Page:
According to George Mason University economist Tyler Cowen, the two most effective ways to help the environment is to eat less meat and to drive less. (Buying locally does NOT necessarily help the environment). A lot of energy is required to produce meat, especially beef. United Nation’s Food and Agricultural Organization scientists conclude that the business of raising animals for food is responsible for about 18 percent of all warming and causes about 40 percent more warming than all cars, trucks, and planes combined.
So how do we reduce meat consumption? A few options:
1. Get neo-Leninist, line up meat eaters and shoot them dead. Then rewrite Constitution.
2. Offer meat eaters incentives to stop eating meat, like group hugs and free yoga
3. Tax ’em till they give it up! Like with cigarettes.
4. Scare the shit out of meat eaters. Come up with propaganda about some terrorist group poisoning meat supply such that men who eat meat will have small dicks. Women who eat meat will also have small dicks.
5. Guilt trip and emotional manipulation. Make it socially unacceptable to eat meat.
6. Get government out of the business of telling Americans what to eat. Let private businesses work with consumers to help them develop healthy and satisfying palate for meat that will reduce overall meat consumption.
Review of options:
1. Would make for a great Francis Ford Coppola film, but Pol Pot plot too grisly for most Americans, at least when it’s on US soil.
2. Would make for an awful Garry Marshall film, so let’s not.
3. Would probably be somewhat effective. May lead to number 1.
4. Not sure if this one will work. People readily believe in propaganda that suits them but become skeptical when something they consider sacred is vilified. Eating beef is sacred to most Americans, and beef lobby is too strong to allow such propaganda to go unchecked. We’d need neo-Leninist government for this to work.
5. May be effective with citizens who are insecure, suspicious, infantile, and cynical. Similar to Anthony Bourdain’s advocating using social pressure to make people learn how to cook. Beef lobby too strong to allow this to go unchecked. Requires Leninist state for it to be effective.
6. No guilt, people don’t have to give up something they enjoy. May get more people to think about food than to follow (or pretend to follow) government directives that will likely be considered ineffective or flat out wrong within 40years. (Takes that long because government tends to be slow at admitting being wrong or tyrannical). Similar approach hasn’t been tried in the US, but there’s some evidence that this approach works well in Japan and France.
Let’s make an attempt to preserve what’s left of American liberty and go with number 6.
USDA tells Americans to eat lean meat. Some do as they’re told, thinking it’s good for them. On paper, it is good for them — lean meat has fewer calories than do fattier cuts — but people are complex, they aren’t robots. Most people want to be satisfied physically and emotionally when they eat. And nearly all people — I’m convinced of this — prefer, if we assume controlled upbringings free from government propaganda, fattier cuts because they’re tastier and more fulfilling. Yet Americans, influenced by USDA directives, continue to fetishize white meat over dark meat, lean cuts of beef steak over well marbled portions. It’s absurd.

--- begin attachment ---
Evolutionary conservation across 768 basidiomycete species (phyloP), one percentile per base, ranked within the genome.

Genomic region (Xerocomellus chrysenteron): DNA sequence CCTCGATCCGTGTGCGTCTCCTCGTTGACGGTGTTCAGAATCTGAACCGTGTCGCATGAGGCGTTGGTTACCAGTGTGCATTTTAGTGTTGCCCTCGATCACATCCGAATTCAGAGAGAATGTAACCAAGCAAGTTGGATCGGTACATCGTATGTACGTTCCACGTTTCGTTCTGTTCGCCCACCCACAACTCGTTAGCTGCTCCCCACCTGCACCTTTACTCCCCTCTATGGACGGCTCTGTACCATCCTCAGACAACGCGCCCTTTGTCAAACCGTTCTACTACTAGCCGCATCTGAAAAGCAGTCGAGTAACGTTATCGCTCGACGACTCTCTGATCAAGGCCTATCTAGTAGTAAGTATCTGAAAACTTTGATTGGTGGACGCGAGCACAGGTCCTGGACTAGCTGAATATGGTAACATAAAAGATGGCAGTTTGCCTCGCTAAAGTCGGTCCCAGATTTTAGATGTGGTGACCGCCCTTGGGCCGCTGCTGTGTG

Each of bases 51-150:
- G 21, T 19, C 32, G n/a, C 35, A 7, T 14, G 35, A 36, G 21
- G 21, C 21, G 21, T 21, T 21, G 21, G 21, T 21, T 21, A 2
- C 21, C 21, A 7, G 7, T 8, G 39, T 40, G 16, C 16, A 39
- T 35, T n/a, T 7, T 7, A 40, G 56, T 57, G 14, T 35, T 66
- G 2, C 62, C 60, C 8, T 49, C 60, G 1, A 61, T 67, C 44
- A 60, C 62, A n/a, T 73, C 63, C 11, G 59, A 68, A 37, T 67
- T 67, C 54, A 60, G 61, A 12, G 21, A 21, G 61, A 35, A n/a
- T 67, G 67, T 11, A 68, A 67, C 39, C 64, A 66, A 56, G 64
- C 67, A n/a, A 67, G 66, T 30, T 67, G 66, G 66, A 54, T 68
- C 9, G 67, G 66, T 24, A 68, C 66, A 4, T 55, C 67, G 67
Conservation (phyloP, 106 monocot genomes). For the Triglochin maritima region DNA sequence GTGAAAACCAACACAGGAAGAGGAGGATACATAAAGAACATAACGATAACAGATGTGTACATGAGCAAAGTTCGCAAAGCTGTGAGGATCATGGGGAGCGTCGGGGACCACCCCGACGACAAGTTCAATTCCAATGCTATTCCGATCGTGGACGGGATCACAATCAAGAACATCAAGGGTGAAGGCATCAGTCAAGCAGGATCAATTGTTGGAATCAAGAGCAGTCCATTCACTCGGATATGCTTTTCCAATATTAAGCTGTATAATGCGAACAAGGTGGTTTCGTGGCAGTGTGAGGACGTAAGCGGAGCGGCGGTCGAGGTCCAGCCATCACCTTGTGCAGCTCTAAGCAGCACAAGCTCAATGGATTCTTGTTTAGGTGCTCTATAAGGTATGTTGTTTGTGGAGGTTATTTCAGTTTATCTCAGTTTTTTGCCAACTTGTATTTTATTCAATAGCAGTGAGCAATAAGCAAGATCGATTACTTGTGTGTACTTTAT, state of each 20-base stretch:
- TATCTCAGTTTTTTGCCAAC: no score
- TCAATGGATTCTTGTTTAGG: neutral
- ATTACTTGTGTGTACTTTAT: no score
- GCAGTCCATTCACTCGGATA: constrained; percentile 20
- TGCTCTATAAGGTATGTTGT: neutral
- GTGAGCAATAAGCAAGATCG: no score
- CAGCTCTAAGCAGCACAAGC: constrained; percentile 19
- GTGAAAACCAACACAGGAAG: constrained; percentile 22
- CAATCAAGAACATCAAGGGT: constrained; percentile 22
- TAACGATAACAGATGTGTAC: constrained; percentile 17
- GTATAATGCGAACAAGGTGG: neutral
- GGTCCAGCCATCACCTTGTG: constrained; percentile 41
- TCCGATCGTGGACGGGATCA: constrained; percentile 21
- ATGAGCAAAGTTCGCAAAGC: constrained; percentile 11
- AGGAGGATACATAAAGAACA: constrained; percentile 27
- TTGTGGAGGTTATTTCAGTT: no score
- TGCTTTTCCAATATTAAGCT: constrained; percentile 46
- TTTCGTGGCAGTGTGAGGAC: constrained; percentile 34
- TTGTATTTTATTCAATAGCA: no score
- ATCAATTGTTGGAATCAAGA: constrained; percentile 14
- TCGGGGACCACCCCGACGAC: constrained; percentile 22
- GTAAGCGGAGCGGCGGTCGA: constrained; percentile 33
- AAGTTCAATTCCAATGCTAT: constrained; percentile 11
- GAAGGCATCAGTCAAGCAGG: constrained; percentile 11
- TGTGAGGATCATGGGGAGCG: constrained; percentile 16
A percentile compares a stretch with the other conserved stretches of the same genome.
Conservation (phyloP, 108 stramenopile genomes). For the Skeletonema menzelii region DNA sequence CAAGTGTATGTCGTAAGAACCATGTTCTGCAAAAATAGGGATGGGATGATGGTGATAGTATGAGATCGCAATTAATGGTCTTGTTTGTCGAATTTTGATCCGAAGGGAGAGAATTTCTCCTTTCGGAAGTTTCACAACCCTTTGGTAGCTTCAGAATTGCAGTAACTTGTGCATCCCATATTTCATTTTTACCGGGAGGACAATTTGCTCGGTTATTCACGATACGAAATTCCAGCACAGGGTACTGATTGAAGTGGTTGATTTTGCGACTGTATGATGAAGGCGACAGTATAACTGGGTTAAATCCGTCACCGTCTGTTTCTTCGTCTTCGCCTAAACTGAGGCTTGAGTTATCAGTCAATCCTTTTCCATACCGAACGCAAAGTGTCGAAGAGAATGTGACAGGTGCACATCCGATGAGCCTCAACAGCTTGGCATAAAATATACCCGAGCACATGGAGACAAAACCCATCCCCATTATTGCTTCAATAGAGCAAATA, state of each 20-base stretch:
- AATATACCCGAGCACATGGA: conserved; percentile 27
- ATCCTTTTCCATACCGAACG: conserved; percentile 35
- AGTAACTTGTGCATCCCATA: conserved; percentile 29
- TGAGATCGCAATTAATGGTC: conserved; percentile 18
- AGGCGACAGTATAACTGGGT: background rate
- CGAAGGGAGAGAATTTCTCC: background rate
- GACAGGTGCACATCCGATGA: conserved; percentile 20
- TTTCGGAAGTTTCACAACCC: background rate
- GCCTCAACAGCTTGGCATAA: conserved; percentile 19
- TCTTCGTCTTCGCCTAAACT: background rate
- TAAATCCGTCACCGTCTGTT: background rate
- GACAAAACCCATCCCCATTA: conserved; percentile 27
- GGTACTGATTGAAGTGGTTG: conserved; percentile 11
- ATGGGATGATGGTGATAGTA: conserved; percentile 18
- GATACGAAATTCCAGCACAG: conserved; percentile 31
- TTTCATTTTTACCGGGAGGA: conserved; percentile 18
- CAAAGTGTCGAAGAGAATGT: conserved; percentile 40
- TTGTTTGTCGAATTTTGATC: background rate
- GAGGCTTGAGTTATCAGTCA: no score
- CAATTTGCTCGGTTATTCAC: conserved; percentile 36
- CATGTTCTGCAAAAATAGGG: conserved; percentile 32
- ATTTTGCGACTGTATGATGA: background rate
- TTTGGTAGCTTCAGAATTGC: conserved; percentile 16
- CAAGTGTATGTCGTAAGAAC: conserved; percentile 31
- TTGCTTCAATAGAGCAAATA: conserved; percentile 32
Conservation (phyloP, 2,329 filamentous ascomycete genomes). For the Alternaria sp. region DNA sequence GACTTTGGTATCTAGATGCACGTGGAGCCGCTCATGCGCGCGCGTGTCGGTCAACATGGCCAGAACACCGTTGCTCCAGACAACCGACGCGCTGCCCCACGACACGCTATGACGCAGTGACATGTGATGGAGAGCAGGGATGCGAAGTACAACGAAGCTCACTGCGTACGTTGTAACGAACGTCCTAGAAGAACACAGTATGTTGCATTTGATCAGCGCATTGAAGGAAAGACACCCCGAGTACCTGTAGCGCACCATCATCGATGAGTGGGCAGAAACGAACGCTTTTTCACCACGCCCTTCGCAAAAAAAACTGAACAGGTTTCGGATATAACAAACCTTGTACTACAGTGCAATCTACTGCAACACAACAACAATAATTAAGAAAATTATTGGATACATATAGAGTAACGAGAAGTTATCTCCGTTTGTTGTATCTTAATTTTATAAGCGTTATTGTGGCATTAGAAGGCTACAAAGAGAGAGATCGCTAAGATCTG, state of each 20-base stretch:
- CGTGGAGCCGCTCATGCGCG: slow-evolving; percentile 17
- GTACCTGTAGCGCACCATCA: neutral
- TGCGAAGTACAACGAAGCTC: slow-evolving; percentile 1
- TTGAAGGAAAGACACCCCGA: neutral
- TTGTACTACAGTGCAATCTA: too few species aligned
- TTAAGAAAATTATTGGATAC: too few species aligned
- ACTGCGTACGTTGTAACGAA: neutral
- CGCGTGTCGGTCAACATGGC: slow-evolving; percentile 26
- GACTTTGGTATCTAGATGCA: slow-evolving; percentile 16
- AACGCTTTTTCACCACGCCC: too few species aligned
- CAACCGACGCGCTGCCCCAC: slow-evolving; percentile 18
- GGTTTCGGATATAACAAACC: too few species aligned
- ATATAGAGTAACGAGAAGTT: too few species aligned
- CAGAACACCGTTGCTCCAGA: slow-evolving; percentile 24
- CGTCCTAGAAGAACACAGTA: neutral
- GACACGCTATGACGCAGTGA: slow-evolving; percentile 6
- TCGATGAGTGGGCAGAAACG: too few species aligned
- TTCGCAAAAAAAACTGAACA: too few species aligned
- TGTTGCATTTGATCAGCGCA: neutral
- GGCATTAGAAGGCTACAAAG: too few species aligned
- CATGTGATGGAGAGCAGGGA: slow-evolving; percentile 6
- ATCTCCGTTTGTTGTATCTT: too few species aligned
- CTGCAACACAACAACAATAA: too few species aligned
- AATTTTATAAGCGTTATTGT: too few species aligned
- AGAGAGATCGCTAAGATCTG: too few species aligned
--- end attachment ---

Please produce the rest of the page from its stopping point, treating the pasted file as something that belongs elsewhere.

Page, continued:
The absurdity of American meat eating habits has contributed to the obesity epidemic. Again, people generally eat not just to be nourished, but also to feel satisfied physically and emotionally. Fat is satisfying. When Americans, in their attempt to eat a healthy diet, choose the less satisfying and difficult to properly cook lean meat, they make up for the lack of satisfaction by adding more high calorie add-ons such as teriyaki sauce or ranch or gravy. Or they fry it. Or they just eat more of it to get the fat they crave. Or they carb out on bread and dessert. Most people will do whatever they can to feel satisfied, fulfilled. And they should eat for physical and emotional fulfillment. Counting calories and Weight Watcher’s points every day of the year, feelings of guilt, depravation, unnecessary self-discipline, obsession with minute details of every meal…that’s no way to live (unless you’re a monk or searching for Platonic spirituality).
And yet, that’s how many Americans live. Every encounter with food is a test of discipline. They confess their sins to me — “half a pizza and 12 buffalo wings last night” — and ask me to forgive them and make them something that will drive away the fat demons. They read and read, try to memorize as many facts about as many ingredients as possible. They spend a lot of money on workshops and ingredients of controversial value. They’re obsessed with food, yet don’t know how to enjoy it.
For us, food isn’t the enemy, it’s the solution. In our next post, we’ll explain how it’s possible to eat red meat, enjoy it more than ever, save money, and improve the environment.